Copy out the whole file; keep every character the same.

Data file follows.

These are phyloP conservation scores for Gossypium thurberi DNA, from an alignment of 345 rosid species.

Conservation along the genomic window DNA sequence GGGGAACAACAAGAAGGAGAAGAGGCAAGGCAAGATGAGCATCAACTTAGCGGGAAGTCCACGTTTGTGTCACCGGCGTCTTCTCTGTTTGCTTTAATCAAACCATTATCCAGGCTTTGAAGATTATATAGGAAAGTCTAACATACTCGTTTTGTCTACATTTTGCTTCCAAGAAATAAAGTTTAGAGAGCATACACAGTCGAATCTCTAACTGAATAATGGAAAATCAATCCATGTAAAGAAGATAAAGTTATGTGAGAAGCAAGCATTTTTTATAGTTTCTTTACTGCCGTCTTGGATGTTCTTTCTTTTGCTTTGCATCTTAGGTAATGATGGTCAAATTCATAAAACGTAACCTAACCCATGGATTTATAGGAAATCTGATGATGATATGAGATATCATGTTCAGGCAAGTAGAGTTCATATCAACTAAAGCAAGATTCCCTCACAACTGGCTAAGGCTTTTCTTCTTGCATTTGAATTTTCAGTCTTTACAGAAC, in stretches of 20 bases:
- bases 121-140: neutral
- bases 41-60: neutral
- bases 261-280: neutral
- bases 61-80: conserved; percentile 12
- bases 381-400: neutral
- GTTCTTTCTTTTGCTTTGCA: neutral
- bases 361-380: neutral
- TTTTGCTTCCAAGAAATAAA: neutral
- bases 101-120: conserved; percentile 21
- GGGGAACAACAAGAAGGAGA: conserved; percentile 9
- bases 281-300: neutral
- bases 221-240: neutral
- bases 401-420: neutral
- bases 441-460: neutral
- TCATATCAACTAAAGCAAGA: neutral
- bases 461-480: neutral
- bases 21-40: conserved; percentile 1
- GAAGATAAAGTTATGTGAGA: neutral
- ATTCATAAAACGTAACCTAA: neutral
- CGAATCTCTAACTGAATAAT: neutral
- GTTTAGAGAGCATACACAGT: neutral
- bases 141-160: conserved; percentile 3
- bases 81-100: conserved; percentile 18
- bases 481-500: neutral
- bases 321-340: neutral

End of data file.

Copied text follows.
These are phyloP conservation scores for Gossypium thurberi DNA, from an alignment of 345 rosid species.

Conservation along the genomic window DNA sequence GGGGAACAACAAGAAGGAGAAGAGGCAAGGCAAGATGAGCATCAACTTAGCGGGAAGTCCACGTTTGTGTCACCGGCGTCTTCTCTGTTTGCTTTAATCAAACCATTATCCAGGCTTTGAAGATTATATAGGAAAGTCTAACATACTCGTTTTGTCTACATTTTGCTTCCAAGAAATAAAGTTTAGAGAGCATACACAGTCGAATCTCTAACTGAATAATGGAAAATCAATCCATGTAAAGAAGATAAAGTTATGTGAGAAGCAAGCATTTTTTATAGTTTCTTTACTGCCGTCTTGGATGTTCTTTCTTTTGCTTTGCATCTTAGGTAATGATGGTCAAATTCATAAAACGTAACCTAACCCATGGATTTATAGGAAATCTGATGATGATATGAGATATCATGTTCAGGCAAGTAGAGTTCATATCAACTAAAGCAAGATTCCCTCACAACTGGCTAAGGCTTTTCTTCTTGCATTTGAATTTTCAGTCTTTACAGAAC, in stretches of 20 bases:
- bases 121-140: neutral
- bases 41-60: neutral
- bases 261-280: neutral
- bases 61-80: conserved; percentile 12
- bases 381-400: neutral
- GTTCTTTCTTTTGCTTTGCA: neutral
- bases 361-380: neutral
- TTTTGCTTCCAAGAAATAAA: neutral
- bases 101-120: conserved; percentile 21
- GGGGAACAACAAGAAGGAGA: conserved; percentile 9
- bases 281-300: neutral
- bases 221-240: neutral
- bases 401-420: neutral
- bases 441-460: neutral
- TCATATCAACTAAAGCAAGA: neutral
- bases 461-480: neutral
- bases 21-40: conserved; percentile 1
- GAAGATAAAGTTATGTGAGA: neutral
- ATTCATAAAACGTAACCTAA: neutral
- CGAATCTCTAACTGAATAAT: neutral
- GTTTAGAGAGCATACACAGT: neutral
- bases 141-160: conserved; percentile 3
- bases 81-100: conserved; percentile 18
- bases 481-500: neutral
- bases 321-340: neutral